Main Crag Mostly Sport climbing80 routes in area
First time here?theCrag.com is a free guide for rock climbing areas all over the world, collaboratively edited by keen rock climbers, boulderers and other nice folks.You can log all your routes, connect and chat with other climbers and much more...» go exploring, » learn more or » ask us a question
Get directions to here using Google Maps.
This Cathedral, named after the “holy” feature in the centre of the main crag, is a rare find for Sydney suburban climbing. Firstly, it's 25 meters high and the rock is not your average Sydney sandstone which makes for some variety. Secondly, the weird location, the tall trees and the huge mosquitoes give this place a Jurassic Park adventurer like feeling.
People, including Joe Friend, were known to have climbed here way back in the 1970's but in the most part it went underneath the radar. In 1990 two puny teenagers, Kent Heffernan and Graham Fairburn unearthed the place establishing many of the classics. They soon attracted the sharks, Dave Barnes and Mike Law and his band of merry men (and women). Bruce Stevens and his local crew also were working on some hard projects here. There are some wicked cracks to jump on and some technical face and slab routes sprinkled throughout. My favorites are Ozone Action (17) and Hercules (22). There is also a slabby bouldering area on the walk in, described in the SRC guide (below).
There is now a good access route from Menai at the top. P.S. Sorry fella’s, I lost the padlock key to the bracket on Jaded Cravings (23) Doh. However, the padlock does add character to the climb. Have fun. Barnsey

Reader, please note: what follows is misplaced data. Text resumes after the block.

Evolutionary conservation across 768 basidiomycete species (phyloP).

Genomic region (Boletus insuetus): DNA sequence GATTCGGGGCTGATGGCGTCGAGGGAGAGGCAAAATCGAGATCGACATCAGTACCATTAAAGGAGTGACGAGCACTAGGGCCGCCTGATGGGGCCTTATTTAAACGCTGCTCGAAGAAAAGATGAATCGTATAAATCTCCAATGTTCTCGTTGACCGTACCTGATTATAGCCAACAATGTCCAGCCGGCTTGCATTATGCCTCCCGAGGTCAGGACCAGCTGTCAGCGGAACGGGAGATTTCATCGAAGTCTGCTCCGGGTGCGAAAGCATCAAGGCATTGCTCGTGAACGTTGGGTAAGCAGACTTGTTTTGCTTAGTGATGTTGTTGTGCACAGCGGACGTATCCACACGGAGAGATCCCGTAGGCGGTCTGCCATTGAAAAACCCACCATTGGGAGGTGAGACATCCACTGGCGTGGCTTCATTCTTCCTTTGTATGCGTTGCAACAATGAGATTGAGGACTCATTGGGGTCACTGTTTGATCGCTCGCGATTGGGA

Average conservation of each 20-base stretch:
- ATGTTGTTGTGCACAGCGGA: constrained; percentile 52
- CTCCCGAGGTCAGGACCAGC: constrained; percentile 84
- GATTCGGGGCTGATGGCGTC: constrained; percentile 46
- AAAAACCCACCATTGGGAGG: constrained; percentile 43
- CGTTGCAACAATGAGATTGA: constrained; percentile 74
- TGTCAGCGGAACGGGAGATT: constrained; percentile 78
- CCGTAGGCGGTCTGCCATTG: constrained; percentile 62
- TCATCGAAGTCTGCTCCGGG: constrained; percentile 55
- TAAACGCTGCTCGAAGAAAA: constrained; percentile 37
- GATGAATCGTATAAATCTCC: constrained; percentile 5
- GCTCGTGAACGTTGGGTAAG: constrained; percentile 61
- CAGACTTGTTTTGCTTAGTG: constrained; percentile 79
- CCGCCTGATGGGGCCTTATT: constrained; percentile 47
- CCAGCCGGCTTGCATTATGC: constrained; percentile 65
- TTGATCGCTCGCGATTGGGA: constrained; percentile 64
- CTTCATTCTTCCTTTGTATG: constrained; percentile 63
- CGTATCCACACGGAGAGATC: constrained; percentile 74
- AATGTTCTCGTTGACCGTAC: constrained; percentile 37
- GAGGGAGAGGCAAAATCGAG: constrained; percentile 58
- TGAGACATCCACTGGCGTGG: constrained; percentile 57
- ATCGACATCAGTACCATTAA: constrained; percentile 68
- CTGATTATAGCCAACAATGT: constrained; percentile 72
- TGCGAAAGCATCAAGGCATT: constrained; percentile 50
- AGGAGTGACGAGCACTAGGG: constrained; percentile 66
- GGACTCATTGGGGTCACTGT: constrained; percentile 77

Routes are described left to right as you face the crag.
Access issues inherited from Sutherland
For over 50 years climbers in the Sutherland Shire have enjoyed free access to many fantastic crags and caves. But as of 2014 there have been access problems emerging at several climbing and bouldering areas due to aboriginal art sites and shell middens in caves. Sutherland Shire Council and the Dept of Enviroment and Heritage have announced closures and sign-posted some of these aboriginal sites, with further closures and signs to be added during summer/autumn 2016/2017. Areas of particular problem are ground level overhangs with flat bases, the type of terrain popular at hard bouldering areas. Whilst the details are sorted out keep a low profile, clean up ALL rubbish (inc removing mattresses in bouldering caves) and avoid climbing at closed areas. In particular treat non-climbers you see at crags with the utmost respect as they could be rangers, archeologists, traditional owners or anyone else with a dim view of climbers and the ability to shut us out. Climbing in Royal National Park has been officially banned for many years - probably due mostly to the Wattamolla 'don't jump off rocks' cliff-diving-into-water ban. For more information about aboriginal sites and rockclimbing please read this link from Sutherland Council: https://drive.google.com/file/d/0B0KxtU2nUQB9cjhHUWE4cE5HWnM/view?usp=sharing
Park at the end of Shackel Rd, Bangor. Please don't fill up the street and block access for locals. If there are a few cars about then park 50m further up the hill. Locate the track heading down into the bush on the left. It is marked with tape and first heads across the shallow gully, then heads down through a little rock band. Veer right at the cliff and down and gully then left. The first route is the little corner of Sorcerer's Apprentice.
Some content has been provided under license from: © Australian Climbing Association Queensland (Creative Commons, Attribution, Share-Alike 2.5 AU)
Check out what is happening in Main Crag.